I have personally always loved New Year’s Resolutions. Making a big life change based around a specific calendar date is, of course, arbitrary, but I find comfort in organizing my life that way. That doesn’t mean that I’ve only ever reached big goals or adopted better habits by making promises to myself during the month of January, but January already offers the idea of a clean-ish slate — and a lot of time on your hands after the holidays.
This year, I saved several thousand dollars to cover wedding-related costs, taken more than 150 exercise classes, and read 25 books — more than twice what I read last year! But the way I accomplished all of this is rather boring. I simply started using a paper planner and tracking my progress for everything. It’s very old-school and not at all “life-hack”-y — but it works.
Since we’re heading into a new year (tomorrow!), I wanted to see the boring-but-effective ways others reached their goals in 2019. I reached out to the greater TFD community on Twitter to hear how they reached their financial and savings goals in the past year. Hopefully, one of them resonates with you and helps set the tone for your 2020. Or, if you’re not big on resolutions, you can refer back to this list when you do need motivation to work towards a goal. Enjoy!
1. “Setting up multiple bank accounts at SEPARATE banks; Various direct deposits to said banks; Chase now has a ‘savings rule’ function, and setting that up greatly helped. I.e. ‘For every cash deposit over X into checking, $$ goes to every savings account’ etc.” – Taryn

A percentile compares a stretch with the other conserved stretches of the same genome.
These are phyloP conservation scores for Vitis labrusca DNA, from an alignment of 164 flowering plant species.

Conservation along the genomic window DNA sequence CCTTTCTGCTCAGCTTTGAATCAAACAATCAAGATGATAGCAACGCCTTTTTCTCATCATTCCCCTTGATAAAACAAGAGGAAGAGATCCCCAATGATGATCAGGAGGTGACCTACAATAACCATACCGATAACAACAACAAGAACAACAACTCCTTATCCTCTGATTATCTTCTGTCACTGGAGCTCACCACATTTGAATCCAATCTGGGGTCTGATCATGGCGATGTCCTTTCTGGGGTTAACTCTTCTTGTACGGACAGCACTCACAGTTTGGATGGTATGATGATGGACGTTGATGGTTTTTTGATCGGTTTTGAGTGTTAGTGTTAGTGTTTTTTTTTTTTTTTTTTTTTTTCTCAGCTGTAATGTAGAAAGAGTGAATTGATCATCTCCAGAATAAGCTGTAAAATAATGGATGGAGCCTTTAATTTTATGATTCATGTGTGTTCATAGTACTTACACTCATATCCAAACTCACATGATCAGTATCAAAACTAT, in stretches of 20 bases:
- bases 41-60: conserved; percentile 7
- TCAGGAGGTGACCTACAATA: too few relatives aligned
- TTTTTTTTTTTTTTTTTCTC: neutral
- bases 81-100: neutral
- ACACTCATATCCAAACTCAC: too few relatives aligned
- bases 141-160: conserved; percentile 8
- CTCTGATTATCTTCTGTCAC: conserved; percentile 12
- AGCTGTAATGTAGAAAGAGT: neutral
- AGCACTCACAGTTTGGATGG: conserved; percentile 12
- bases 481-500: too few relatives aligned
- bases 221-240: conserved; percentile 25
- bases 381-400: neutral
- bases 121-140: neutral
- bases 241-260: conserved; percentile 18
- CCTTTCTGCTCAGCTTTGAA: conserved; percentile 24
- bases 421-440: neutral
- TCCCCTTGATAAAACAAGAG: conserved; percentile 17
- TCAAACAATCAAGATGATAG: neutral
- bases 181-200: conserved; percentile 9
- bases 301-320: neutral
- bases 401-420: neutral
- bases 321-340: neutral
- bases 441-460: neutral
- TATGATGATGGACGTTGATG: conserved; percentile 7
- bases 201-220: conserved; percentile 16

2. “Spreadsheets. So many spreadsheets. I have a spreadsheet for my savings goals, my baking goals, my fitness goals, you name it. I also use Goodreads obsessively to track everything I read. I hit my 50-book goal for this year in August!” – Maggie
3. “Multiple bank accounts!
- general checking (everyday expenses)
- separate checking (personal bills and automatic payments)
- joint account with SO (rent and utilities)
- savings 1 (emergency and long term goals)
- savings 2 (short term things like weddings)
Also paying myself first. Before any $ from my paychecks can be spent $X goes into separate savings/checking accounts, and 80% of each work bonus goes into paying down debts like credit cards and my car.” – Sydney
4. “I had to create a vision board for a class that I thought was SO dumb at the time, but actually forced me to think about big long term plans!” – Hailey
5. “Making a list of goals each month, keeping a physical diary with notes of any deadlines, and creating a vision board to keep referring back to (which was not so boring, actually, but very effective).” – Beth
6. “Becoming a YNAB zealot & having weekly budget meetings with my partner!” – Haley
7. “Post-it notes on my closet door (the door has 3 vertical panels). Start each month with 3 small goals written on post-its and put in the middle panel of the door. Once each was achieved, I moved it from the middle panel to the top. Mostly micro-goals leading towards something bigger. I liked that it was so visual and keeping smaller goals made it way easier to actually chip away at larger projects.” – Katie
8. “1. Multiple bank accounts